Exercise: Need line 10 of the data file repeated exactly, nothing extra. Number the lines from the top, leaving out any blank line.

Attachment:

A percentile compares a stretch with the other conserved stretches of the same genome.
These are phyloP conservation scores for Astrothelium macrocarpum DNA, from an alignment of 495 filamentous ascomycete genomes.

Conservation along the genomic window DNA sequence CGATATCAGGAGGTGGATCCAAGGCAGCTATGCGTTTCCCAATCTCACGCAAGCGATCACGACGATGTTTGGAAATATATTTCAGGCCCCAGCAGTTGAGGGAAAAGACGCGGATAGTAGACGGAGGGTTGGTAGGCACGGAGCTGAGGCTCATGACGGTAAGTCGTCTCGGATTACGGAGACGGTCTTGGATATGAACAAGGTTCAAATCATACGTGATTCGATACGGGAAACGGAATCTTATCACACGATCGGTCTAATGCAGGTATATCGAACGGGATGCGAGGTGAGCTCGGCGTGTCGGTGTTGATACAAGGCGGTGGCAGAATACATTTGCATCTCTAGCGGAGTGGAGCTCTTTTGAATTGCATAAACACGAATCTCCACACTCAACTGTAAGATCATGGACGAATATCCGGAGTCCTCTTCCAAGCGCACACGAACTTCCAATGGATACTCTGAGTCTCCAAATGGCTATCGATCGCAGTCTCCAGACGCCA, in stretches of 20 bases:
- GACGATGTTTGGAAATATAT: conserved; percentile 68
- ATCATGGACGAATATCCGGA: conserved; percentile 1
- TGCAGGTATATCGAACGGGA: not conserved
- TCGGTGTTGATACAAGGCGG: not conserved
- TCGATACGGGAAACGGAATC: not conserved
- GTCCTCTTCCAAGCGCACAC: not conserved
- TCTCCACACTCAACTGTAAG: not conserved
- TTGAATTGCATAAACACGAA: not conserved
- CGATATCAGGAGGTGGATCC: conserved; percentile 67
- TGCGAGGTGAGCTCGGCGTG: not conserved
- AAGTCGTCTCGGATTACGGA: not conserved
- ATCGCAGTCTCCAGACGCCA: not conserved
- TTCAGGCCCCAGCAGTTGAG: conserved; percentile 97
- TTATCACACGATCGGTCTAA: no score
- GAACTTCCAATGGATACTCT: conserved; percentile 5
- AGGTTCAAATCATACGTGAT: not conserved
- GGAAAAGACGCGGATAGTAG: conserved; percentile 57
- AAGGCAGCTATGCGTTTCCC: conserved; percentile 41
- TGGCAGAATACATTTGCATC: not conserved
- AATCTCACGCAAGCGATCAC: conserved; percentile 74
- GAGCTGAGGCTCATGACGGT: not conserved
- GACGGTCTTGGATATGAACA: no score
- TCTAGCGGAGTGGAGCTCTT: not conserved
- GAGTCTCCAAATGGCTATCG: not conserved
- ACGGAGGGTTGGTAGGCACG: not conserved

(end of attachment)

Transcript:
- TCTCCACACTCAACTGTAAG: not conserved